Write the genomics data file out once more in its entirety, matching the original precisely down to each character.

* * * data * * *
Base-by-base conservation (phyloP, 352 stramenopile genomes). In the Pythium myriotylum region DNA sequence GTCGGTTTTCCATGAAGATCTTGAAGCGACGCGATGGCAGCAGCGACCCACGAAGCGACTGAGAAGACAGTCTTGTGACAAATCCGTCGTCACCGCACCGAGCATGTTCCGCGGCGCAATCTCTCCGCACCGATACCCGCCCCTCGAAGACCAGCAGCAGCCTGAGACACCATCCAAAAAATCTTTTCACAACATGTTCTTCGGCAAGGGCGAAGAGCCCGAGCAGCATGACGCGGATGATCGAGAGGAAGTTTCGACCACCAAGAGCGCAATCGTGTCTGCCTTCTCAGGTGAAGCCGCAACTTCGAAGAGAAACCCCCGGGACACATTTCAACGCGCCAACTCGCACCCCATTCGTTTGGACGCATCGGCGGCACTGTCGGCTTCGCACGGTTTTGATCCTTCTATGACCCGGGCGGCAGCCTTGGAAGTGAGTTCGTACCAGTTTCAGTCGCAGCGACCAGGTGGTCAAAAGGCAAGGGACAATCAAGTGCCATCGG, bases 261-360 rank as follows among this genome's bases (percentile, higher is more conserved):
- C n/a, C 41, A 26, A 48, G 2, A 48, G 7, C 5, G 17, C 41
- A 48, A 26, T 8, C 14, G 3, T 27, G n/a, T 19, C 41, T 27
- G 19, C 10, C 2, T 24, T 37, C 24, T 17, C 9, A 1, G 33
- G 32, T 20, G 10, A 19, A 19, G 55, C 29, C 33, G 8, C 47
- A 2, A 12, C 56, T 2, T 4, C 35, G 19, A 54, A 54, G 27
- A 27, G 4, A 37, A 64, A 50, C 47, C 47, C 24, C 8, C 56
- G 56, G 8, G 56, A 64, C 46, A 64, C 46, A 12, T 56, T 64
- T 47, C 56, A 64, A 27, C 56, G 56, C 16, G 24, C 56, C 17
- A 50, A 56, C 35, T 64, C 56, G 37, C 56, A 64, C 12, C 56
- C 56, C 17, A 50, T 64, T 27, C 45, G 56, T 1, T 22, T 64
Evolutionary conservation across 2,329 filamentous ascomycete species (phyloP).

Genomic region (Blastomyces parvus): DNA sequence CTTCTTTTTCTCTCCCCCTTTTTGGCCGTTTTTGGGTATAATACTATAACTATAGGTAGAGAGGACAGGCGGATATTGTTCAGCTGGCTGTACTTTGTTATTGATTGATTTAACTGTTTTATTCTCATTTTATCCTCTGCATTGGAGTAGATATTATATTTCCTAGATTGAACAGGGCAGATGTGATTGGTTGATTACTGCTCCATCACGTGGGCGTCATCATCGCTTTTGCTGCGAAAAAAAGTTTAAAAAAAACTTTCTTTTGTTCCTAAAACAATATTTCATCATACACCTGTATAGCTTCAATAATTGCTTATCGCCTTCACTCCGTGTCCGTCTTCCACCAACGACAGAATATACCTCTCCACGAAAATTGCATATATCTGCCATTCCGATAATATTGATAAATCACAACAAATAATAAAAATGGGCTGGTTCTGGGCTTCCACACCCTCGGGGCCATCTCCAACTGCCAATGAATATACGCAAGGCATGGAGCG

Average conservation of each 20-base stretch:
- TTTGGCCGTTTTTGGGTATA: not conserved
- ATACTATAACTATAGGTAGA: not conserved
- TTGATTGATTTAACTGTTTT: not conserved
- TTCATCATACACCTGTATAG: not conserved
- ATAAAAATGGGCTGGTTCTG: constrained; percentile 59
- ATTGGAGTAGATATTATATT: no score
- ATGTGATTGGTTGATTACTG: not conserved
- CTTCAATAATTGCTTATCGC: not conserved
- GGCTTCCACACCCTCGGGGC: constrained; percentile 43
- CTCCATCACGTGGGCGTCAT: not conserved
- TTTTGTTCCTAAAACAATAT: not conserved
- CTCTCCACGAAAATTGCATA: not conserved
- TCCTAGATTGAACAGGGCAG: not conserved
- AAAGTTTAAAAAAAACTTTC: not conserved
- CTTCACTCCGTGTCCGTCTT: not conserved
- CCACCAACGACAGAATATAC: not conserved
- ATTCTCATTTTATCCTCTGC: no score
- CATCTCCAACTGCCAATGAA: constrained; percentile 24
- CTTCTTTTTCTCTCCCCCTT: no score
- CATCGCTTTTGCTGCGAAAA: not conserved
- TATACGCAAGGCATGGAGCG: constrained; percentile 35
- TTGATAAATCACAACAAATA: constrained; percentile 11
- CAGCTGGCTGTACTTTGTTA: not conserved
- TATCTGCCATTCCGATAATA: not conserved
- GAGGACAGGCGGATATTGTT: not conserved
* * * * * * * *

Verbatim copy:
Base-by-base conservation (phyloP, 352 stramenopile genomes). In the Pythium myriotylum region DNA sequence GTCGGTTTTCCATGAAGATCTTGAAGCGACGCGATGGCAGCAGCGACCCACGAAGCGACTGAGAAGACAGTCTTGTGACAAATCCGTCGTCACCGCACCGAGCATGTTCCGCGGCGCAATCTCTCCGCACCGATACCCGCCCCTCGAAGACCAGCAGCAGCCTGAGACACCATCCAAAAAATCTTTTCACAACATGTTCTTCGGCAAGGGCGAAGAGCCCGAGCAGCATGACGCGGATGATCGAGAGGAAGTTTCGACCACCAAGAGCGCAATCGTGTCTGCCTTCTCAGGTGAAGCCGCAACTTCGAAGAGAAACCCCCGGGACACATTTCAACGCGCCAACTCGCACCCCATTCGTTTGGACGCATCGGCGGCACTGTCGGCTTCGCACGGTTTTGATCCTTCTATGACCCGGGCGGCAGCCTTGGAAGTGAGTTCGTACCAGTTTCAGTCGCAGCGACCAGGTGGTCAAAAGGCAAGGGACAATCAAGTGCCATCGG, bases 261-360 rank as follows among this genome's bases (percentile, higher is more conserved):
- C n/a, C 41, A 26, A 48, G 2, A 48, G 7, C 5, G 17, C 41
- A 48, A 26, T 8, C 14, G 3, T 27, G n/a, T 19, C 41, T 27
- G 19, C 10, C 2, T 24, T 37, C 24, T 17, C 9, A 1, G 33
- G 32, T 20, G 10, A 19, A 19, G 55, C 29, C 33, G 8, C 47
- A 2, A 12, C 56, T 2, T 4, C 35, G 19, A 54, A 54, G 27
- A 27, G 4, A 37, A 64, A 50, C 47, C 47, C 24, C 8, C 56
- G 56, G 8, G 56, A 64, C 46, A 64, C 46, A 12, T 56, T 64
- T 47, C 56, A 64, A 27, C 56, G 56, C 16, G 24, C 56, C 17
- A 50, A 56, C 35, T 64, C 56, G 37, C 56, A 64, C 12, C 56
- C 56, C 17, A 50, T 64, T 27, C 45, G 56, T 1, T 22, T 64
Evolutionary conservation across 2,329 filamentous ascomycete species (phyloP).

Genomic region (Blastomyces parvus): DNA sequence CTTCTTTTTCTCTCCCCCTTTTTGGCCGTTTTTGGGTATAATACTATAACTATAGGTAGAGAGGACAGGCGGATATTGTTCAGCTGGCTGTACTTTGTTATTGATTGATTTAACTGTTTTATTCTCATTTTATCCTCTGCATTGGAGTAGATATTATATTTCCTAGATTGAACAGGGCAGATGTGATTGGTTGATTACTGCTCCATCACGTGGGCGTCATCATCGCTTTTGCTGCGAAAAAAAGTTTAAAAAAAACTTTCTTTTGTTCCTAAAACAATATTTCATCATACACCTGTATAGCTTCAATAATTGCTTATCGCCTTCACTCCGTGTCCGTCTTCCACCAACGACAGAATATACCTCTCCACGAAAATTGCATATATCTGCCATTCCGATAATATTGATAAATCACAACAAATAATAAAAATGGGCTGGTTCTGGGCTTCCACACCCTCGGGGCCATCTCCAACTGCCAATGAATATACGCAAGGCATGGAGCG

Average conservation of each 20-base stretch:
- TTTGGCCGTTTTTGGGTATA: not conserved
- ATACTATAACTATAGGTAGA: not conserved
- TTGATTGATTTAACTGTTTT: not conserved
- TTCATCATACACCTGTATAG: not conserved
- ATAAAAATGGGCTGGTTCTG: constrained; percentile 59
- ATTGGAGTAGATATTATATT: no score
- ATGTGATTGGTTGATTACTG: not conserved
- CTTCAATAATTGCTTATCGC: not conserved
- GGCTTCCACACCCTCGGGGC: constrained; percentile 43
- CTCCATCACGTGGGCGTCAT: not conserved
- TTTTGTTCCTAAAACAATAT: not conserved
- CTCTCCACGAAAATTGCATA: not conserved
- TCCTAGATTGAACAGGGCAG: not conserved
- AAAGTTTAAAAAAAACTTTC: not conserved
- CTTCACTCCGTGTCCGTCTT: not conserved
- CCACCAACGACAGAATATAC: not conserved
- ATTCTCATTTTATCCTCTGC: no score
- CATCTCCAACTGCCAATGAA: constrained; percentile 24
- CTTCTTTTTCTCTCCCCCTT: no score
- CATCGCTTTTGCTGCGAAAA: not conserved
- TATACGCAAGGCATGGAGCG: constrained; percentile 35
- TTGATAAATCACAACAAATA: constrained; percentile 11
- CAGCTGGCTGTACTTTGTTA: not conserved
- TATCTGCCATTCCGATAATA: not conserved
- GAGGACAGGCGGATATTGTT: not conserved